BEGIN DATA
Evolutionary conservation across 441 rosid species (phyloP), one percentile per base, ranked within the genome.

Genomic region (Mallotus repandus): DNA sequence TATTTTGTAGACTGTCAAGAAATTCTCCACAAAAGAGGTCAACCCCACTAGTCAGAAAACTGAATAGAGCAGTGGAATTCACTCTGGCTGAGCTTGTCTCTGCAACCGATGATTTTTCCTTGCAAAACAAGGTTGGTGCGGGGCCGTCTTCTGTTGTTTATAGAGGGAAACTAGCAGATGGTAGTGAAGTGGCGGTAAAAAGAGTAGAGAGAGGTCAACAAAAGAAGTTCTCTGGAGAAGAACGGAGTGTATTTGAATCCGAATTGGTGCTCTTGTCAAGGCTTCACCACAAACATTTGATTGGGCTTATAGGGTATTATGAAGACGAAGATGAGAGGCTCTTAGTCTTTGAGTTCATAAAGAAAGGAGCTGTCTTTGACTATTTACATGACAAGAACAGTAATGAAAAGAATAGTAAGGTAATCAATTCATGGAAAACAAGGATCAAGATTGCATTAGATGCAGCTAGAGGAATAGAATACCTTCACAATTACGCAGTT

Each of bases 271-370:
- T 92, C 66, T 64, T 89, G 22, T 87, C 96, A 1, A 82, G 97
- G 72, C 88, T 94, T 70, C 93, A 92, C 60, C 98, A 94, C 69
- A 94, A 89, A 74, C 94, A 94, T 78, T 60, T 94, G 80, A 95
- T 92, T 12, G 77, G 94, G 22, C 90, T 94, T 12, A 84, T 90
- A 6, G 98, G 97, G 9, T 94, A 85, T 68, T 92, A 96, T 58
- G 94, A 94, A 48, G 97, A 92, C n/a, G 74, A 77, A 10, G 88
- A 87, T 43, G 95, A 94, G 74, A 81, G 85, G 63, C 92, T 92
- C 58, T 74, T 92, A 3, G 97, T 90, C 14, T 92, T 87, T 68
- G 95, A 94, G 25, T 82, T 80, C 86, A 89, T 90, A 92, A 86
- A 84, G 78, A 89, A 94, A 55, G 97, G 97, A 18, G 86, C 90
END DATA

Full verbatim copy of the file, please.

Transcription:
Evolutionary conservation across 441 rosid species (phyloP), one percentile per base, ranked within the genome.

Genomic region (Mallotus repandus): DNA sequence TATTTTGTAGACTGTCAAGAAATTCTCCACAAAAGAGGTCAACCCCACTAGTCAGAAAACTGAATAGAGCAGTGGAATTCACTCTGGCTGAGCTTGTCTCTGCAACCGATGATTTTTCCTTGCAAAACAAGGTTGGTGCGGGGCCGTCTTCTGTTGTTTATAGAGGGAAACTAGCAGATGGTAGTGAAGTGGCGGTAAAAAGAGTAGAGAGAGGTCAACAAAAGAAGTTCTCTGGAGAAGAACGGAGTGTATTTGAATCCGAATTGGTGCTCTTGTCAAGGCTTCACCACAAACATTTGATTGGGCTTATAGGGTATTATGAAGACGAAGATGAGAGGCTCTTAGTCTTTGAGTTCATAAAGAAAGGAGCTGTCTTTGACTATTTACATGACAAGAACAGTAATGAAAAGAATAGTAAGGTAATCAATTCATGGAAAACAAGGATCAAGATTGCATTAGATGCAGCTAGAGGAATAGAATACCTTCACAATTACGCAGTT

Each of bases 271-370:
- T 92, C 66, T 64, T 89, G 22, T 87, C 96, A 1, A 82, G 97
- G 72, C 88, T 94, T 70, C 93, A 92, C 60, C 98, A 94, C 69
- A 94, A 89, A 74, C 94, A 94, T 78, T 60, T 94, G 80, A 95
- T 92, T 12, G 77, G 94, G 22, C 90, T 94, T 12, A 84, T 90
- A 6, G 98, G 97, G 9, T 94, A 85, T 68, T 92, A 96, T 58
- G 94, A 94, A 48, G 97, A 92, C n/a, G 74, A 77, A 10, G 88
- A 87, T 43, G 95, A 94, G 74, A 81, G 85, G 63, C 92, T 92
- C 58, T 74, T 92, A 3, G 97, T 90, C 14, T 92, T 87, T 68
- G 95, A 94, G 25, T 82, T 80, C 86, A 89, T 90, A 92, A 86
- A 84, G 78, A 89, A 94, A 55, G 97, G 97, A 18, G 86, C 90